Thanks, concerned about this shutter problem though. I shot in default cinemode, am I supposed to change some setting there? I need to resolve where the trouble is before I start burning through someone elses money. I'm new at this so maybe someone can tell me how to fix this shutter problem and how to notice I have one because I'm not sure what I'm looking for.
FYI, I then removed the pulldown in TMPGEnc 4.0 following the sticky exactly and then editing in Vegas following Eugina's instructions to the T for exporting to Vimeo.
Also I'm hoping to get a new comp soon so I won't have so many editing woes
Just a thing I thought I saw in it, not sure though
- The official DoF-adapter negativist -
Sorry for my ignorance but I thought when shooting at 24p, a shutter speed of 1/48 was fine, perhaps I'm mistaken?
"Use a "180 degree" shutter speed: For example, if recording at 24fps, set the shutter to approx. 1/48th-sec. to slightly blur moving details in the scene"
I'm asking because the footage I shot here was pretty incidental and I'm more concerned about my camera settings and would like to know if I'm indeed setting it wrong as some have implied.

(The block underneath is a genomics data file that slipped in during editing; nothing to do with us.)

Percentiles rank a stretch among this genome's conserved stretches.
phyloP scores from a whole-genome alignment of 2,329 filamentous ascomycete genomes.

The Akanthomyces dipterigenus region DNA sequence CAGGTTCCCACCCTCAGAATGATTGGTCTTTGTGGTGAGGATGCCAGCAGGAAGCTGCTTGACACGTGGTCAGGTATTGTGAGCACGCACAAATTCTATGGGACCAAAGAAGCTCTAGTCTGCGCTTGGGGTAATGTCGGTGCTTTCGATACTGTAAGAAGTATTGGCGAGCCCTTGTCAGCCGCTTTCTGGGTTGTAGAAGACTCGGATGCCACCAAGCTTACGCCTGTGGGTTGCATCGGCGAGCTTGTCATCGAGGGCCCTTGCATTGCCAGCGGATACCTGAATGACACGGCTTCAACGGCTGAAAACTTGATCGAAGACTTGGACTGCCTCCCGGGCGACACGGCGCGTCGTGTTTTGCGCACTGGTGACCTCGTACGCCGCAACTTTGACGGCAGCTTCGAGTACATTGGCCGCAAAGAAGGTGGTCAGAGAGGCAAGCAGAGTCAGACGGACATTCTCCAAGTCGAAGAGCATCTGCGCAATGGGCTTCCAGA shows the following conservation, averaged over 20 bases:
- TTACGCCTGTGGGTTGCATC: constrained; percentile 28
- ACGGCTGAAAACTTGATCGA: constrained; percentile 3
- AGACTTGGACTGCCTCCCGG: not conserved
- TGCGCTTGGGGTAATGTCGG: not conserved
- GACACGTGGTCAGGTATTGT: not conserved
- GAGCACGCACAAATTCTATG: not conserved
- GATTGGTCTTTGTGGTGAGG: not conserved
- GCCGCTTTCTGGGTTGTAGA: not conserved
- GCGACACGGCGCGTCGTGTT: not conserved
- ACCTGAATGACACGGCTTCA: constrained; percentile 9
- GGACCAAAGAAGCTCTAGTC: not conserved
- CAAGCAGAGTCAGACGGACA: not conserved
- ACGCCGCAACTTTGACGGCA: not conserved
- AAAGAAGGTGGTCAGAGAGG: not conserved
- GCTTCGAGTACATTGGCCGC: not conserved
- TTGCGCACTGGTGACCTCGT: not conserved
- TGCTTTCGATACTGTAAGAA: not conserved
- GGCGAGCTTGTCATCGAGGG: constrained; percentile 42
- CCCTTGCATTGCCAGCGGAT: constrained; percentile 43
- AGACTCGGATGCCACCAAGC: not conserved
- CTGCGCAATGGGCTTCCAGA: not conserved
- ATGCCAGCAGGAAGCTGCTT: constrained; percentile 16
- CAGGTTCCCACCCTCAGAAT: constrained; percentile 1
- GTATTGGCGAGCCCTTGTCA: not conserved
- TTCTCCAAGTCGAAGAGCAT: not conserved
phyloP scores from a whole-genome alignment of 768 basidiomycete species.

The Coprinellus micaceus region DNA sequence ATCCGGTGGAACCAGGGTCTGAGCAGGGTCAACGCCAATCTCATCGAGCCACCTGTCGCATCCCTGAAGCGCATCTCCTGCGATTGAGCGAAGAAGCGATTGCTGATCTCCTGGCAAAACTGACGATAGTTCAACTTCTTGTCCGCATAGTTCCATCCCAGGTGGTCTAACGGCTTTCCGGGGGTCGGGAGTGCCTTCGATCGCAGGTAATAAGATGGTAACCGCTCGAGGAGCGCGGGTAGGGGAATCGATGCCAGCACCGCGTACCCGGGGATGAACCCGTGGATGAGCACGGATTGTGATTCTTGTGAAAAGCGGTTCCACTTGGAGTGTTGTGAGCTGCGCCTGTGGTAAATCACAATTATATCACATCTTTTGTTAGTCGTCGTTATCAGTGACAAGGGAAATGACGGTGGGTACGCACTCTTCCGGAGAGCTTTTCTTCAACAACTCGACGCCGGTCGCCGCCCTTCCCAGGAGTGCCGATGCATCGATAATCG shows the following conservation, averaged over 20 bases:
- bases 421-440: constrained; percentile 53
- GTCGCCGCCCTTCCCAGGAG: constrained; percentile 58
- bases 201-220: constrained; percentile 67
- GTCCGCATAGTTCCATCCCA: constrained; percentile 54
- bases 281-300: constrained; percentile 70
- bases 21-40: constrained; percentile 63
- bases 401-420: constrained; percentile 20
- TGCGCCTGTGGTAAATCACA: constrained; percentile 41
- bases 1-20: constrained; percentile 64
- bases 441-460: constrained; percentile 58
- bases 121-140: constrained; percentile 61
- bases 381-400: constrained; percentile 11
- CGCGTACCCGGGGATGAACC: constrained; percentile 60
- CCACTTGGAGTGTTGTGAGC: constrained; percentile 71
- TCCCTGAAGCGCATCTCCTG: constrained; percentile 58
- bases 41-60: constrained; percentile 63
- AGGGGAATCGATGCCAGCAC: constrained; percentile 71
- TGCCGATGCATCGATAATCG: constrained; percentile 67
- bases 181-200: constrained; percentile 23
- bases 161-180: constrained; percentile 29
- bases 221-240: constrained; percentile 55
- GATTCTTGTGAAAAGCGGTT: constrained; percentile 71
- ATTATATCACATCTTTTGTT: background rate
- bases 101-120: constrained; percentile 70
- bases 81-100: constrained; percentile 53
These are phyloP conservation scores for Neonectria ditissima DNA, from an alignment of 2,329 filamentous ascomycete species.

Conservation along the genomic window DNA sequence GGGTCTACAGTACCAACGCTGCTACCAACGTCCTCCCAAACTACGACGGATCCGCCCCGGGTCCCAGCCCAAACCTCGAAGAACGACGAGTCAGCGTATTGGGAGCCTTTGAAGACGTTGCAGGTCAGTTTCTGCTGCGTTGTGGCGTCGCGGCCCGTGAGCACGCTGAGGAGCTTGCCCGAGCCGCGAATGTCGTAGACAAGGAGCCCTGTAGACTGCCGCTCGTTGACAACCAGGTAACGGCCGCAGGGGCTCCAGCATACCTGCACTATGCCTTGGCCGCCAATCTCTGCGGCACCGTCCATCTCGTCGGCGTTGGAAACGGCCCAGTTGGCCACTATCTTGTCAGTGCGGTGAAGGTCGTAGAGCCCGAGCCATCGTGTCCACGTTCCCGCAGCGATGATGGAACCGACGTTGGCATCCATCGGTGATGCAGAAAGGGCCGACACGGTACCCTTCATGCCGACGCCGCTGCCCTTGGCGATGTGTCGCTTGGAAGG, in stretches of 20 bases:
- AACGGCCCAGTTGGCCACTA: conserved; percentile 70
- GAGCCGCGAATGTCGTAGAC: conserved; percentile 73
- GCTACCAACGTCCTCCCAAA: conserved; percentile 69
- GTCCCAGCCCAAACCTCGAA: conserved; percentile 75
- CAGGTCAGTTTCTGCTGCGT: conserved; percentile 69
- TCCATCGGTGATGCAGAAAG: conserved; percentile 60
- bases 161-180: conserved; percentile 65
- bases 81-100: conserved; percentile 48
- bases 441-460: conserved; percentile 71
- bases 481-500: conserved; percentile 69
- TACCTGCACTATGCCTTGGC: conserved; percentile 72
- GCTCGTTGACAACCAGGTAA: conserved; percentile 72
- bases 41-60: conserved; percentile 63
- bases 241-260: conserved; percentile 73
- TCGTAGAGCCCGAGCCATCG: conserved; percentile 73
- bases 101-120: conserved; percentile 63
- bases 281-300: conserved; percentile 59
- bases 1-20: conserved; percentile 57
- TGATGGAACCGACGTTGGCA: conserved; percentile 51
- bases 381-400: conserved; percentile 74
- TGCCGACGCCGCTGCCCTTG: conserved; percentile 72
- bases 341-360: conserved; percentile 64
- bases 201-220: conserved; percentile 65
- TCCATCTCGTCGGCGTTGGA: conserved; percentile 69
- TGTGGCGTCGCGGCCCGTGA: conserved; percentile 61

To expand on HueyNRolf's comment, gun held close to face is bad technique. Both the "high ready" (what she is close to) and the "low ready" position with gun held down at about 45 degree angle have basically been discredited although some big name schools are still teaching the latter.
Thunder Ranch now teaches low ready as gun held straight out and down just an inch or two at most below eyelevel to give somewhat clear field of vision not blocked by the gun. For situations where gun cannot be held straight out, "compressed low ready" with gun held at chest level just below chin with muzzle pointed straight ahead is used.